• Iceberg orders are a particular type of limit order. They enable a market participant with a particularly large order to partially hide the size of their order from the market and reduce the market impact that the large order might otherwise have. The term ‘iceberg’ comes from the fact that just the top part of the order is on view (the peak of the iceberg), and the rest is hidden (the bulk of the iceberg is below the water). Once the top part of the order is executed, the system automatically brings the next tranche of the iceberg order onto the order book. This process continues until the whole of the iceberg order has been executed, or the time limit for the order expires.

• Named orders are non-anonymous limit orders available to all participants on SETSqx.

• At market (also known as ‘at best’) orders can only be input during automatic execution and have no specified price. The order will fill as much as possible at any available price and the remainder will be cancelled; it does not wait on the order book to match against later orders.

• Execute and eliminate orders can only be entered during automatic execution. As with the at best order, this type will execute as much of the trade as possible and cancel the rest. However, unlike an at best order, this order type has a specified price and will not execute at a price worse than that specified.

• Fill or kill orders can only be entered during automatic execution. They normally have a specified price (although they can be entered without one) and either the entire order will be immediately filled at a price at least as good as that specified, or the entire order will be cancelled (ie, if there are not enough orders at the price specified or better).

• A market order is a buy or sell order that is to be executed immediately at prevailing market price. Providing that there are available buyers and sellers, market orders are executed. The purpose of these order types is to achieve execution rather than specifying a price, which means the order giver cedes any real control over the price that will be achieved. The order can be executed with a number of different ‘fills’ being split across more than one order book counterparty. There may also be different prices for each fill.

29/09/2014 - 31/01/2016 29/09/2014
Securities (Investment Advice Diploma)
V 4

In October and November this year, a number of European markets will change their settlement periods to T+2. Candidates are advised that examinations will continue to test the settlement periods as stated in the current version of the CISI workbook until the syllabus is republished on 31 December 2014, after which time the new settlement periods, as stated in the new Edition 5 of the CISI workbook, may be examined.

02/09/2014 - 31/12/2014 02/09/2014
Investment, Risk & Taxation
V 4

Please see the below correction from Chapter 4, Section 11.3.3 of the Investment, Risk & Taxation Edition 4 workbook.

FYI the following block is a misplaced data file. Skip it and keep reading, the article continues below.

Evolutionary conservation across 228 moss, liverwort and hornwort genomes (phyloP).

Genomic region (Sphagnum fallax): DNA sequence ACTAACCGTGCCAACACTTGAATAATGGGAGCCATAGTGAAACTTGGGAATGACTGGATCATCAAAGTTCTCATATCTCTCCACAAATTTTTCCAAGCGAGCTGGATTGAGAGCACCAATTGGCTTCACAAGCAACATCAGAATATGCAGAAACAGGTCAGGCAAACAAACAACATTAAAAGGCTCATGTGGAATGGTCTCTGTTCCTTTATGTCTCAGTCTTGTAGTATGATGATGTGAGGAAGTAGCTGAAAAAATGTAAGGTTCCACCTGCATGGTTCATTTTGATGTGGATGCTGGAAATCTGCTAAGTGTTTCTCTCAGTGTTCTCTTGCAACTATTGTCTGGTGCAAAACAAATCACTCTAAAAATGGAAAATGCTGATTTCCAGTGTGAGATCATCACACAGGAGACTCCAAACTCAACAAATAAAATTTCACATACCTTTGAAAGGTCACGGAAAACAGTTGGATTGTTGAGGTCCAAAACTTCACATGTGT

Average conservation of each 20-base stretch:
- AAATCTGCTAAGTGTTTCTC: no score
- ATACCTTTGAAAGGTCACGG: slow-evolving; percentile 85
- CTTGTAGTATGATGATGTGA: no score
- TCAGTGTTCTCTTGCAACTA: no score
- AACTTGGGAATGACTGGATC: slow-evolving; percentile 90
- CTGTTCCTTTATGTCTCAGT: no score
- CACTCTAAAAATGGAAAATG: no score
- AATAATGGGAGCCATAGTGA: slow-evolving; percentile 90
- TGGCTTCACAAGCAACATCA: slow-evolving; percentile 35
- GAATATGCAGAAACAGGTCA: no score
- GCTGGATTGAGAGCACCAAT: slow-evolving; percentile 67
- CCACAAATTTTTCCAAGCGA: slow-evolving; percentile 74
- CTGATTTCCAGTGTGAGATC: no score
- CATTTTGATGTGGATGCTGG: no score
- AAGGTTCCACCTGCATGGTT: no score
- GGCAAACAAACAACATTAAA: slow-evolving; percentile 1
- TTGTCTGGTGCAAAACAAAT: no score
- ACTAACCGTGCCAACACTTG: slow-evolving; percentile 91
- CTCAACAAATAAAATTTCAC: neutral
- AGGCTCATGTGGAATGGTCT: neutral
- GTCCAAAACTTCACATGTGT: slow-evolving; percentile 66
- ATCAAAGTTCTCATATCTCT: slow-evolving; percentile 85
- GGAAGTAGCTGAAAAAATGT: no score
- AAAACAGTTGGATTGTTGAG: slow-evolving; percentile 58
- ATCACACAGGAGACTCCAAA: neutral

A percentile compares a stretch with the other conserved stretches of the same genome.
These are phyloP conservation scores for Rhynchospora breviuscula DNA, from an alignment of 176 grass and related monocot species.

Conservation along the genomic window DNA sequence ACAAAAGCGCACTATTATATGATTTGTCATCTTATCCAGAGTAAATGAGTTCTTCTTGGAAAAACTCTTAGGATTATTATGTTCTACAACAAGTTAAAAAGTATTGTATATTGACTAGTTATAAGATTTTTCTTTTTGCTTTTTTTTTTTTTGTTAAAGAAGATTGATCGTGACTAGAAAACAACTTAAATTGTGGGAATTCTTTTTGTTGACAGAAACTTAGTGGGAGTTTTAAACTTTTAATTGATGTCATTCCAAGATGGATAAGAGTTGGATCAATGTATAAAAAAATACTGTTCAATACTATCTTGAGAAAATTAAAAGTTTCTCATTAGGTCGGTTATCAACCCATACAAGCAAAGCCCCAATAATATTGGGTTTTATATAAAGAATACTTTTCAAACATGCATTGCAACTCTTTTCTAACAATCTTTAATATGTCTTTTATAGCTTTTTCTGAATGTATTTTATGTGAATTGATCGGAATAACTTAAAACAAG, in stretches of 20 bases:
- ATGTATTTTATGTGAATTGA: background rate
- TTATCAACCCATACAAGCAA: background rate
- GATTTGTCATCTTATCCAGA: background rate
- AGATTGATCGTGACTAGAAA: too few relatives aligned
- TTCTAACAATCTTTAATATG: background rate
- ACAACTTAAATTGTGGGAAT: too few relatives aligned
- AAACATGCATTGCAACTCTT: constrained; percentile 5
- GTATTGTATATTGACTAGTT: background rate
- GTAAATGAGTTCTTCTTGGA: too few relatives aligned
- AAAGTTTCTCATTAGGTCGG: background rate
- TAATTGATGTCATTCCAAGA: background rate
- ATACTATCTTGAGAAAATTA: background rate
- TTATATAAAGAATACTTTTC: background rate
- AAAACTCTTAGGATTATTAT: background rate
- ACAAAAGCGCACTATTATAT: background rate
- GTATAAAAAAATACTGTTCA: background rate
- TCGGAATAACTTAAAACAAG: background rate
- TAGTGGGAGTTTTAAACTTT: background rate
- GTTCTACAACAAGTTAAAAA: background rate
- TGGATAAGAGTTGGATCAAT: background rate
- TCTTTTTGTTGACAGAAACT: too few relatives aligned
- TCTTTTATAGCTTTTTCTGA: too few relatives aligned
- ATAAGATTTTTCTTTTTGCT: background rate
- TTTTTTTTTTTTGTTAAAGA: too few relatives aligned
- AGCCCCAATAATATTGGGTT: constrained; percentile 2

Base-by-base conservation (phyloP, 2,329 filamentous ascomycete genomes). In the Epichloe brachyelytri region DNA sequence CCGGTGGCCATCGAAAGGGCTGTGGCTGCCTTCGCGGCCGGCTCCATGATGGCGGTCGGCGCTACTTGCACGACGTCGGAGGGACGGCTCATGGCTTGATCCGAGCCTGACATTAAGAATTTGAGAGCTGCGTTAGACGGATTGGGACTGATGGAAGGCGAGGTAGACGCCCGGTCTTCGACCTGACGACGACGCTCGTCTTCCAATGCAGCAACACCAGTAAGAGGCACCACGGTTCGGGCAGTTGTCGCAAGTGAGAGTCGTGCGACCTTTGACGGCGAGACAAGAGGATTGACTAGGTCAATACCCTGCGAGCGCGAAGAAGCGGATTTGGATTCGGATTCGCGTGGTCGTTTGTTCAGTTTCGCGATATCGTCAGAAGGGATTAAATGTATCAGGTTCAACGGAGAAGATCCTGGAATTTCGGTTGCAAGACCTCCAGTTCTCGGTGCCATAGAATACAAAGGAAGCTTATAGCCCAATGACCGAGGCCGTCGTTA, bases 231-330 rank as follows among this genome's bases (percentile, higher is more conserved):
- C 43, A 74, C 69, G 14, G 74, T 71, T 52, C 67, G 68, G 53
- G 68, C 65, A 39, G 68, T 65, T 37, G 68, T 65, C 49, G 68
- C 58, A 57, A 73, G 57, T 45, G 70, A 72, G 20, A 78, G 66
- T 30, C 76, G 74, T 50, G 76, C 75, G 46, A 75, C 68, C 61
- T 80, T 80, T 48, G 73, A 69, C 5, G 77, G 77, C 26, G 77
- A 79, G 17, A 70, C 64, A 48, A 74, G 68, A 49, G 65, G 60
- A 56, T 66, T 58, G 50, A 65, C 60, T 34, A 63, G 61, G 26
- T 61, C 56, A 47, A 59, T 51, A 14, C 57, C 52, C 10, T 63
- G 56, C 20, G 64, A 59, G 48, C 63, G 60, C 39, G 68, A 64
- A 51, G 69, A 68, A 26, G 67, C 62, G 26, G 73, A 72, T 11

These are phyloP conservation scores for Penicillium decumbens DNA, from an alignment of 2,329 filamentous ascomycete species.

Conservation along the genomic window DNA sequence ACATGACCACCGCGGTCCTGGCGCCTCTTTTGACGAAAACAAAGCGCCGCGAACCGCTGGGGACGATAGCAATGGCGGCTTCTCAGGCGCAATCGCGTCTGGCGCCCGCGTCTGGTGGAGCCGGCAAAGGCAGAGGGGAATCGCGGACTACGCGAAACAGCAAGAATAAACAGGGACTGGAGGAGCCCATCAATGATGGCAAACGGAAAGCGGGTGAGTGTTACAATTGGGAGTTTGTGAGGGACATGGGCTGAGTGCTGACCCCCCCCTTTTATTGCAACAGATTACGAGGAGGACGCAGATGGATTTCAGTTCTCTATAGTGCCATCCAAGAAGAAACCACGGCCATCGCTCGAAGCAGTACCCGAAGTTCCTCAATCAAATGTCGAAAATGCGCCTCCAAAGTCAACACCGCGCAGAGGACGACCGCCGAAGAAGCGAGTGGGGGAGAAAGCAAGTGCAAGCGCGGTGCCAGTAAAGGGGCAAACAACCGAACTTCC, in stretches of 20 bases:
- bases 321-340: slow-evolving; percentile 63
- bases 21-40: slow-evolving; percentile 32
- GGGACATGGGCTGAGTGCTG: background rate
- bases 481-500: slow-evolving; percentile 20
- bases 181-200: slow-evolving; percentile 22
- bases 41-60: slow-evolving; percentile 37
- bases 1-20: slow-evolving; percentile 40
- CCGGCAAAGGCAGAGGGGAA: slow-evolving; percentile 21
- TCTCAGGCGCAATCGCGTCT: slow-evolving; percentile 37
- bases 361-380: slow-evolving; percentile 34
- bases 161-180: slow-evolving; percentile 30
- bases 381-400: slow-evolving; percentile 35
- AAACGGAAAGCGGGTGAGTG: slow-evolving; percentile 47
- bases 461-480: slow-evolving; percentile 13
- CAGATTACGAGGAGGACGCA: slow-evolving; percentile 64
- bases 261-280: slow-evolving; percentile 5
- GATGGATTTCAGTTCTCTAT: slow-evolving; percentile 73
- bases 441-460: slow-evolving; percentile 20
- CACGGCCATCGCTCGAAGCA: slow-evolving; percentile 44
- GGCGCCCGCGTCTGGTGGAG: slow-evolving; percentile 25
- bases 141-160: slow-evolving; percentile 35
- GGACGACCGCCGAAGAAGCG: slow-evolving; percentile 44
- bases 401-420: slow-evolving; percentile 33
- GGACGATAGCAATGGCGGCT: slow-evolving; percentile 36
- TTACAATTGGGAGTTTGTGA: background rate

Common Tax Computations Example


 


James is 38 years old, married with children, and has gross monthly earnings of £3,800 from employment. Calculate his net monthly pay after income tax.


 


                                                                                                                                            Income Tax


Gross income                                                                                                                      £3,800.00


Personal allowance (£9,440/12)                                                  £786.67                           £0.00


Taxable income                                                                                                                   £3,013.33


Income taxable at basic rate £0 – £32,010/12)                           £2,667.50                        £533.50


Income taxable at higher rate (£3,013.33 – £2,667.50)              £345.83                           £138.33


Total income tax payable                                                                                                    £671.83


Net monthly pay                                                                             £3,800 – £671.83  =  £3,128.17


 

02/01/2014 - 30/10/2014 02/02/2014

Narrative

Exam Name & Syllabus version Update/Development Action Effective From/To Date Posted
Level 6 Certificate in Private Client Investment Advice and Management
V
Further clarification has been provided to assist candidates in gaining an understanding of the equation shown in Chapter 7, Section 6.1.1, Page 230, where C is a withdrawal and negative figure.

One for you to have a go at! A portfolio was worth £25,000 at the start of the calendar year and £28,000 at the end of the calendar year. During the year no additional money had been invested, but £1,000 was withdrawn at the end of June. There were no income distributions. What is the MWR?

Money-weighted rate of return = D + V1 – V0 – C
V0 + (C x n/12)

D=0 no dividends
V1=28,000 value at end of year
V0=25,000 starting value
C= -1,000 addition to the fund in the year. N.B. it is negative because money was taken out

0 + 28,000 – 25,000 + 1,000 = 4,000
25,000 + (-1,000 x 6/12) 25,000 – 500

= 0.1633
= 16.33%


17/06/2014 - 04/12/2014 17/06/2014
Portfolio Construction Theory
V 6
The ASSESSMENT STRUCTURE for this exam, on page 525 of the workbook, should read:

This is a 3-hour examination of 100 marks comprising three sections: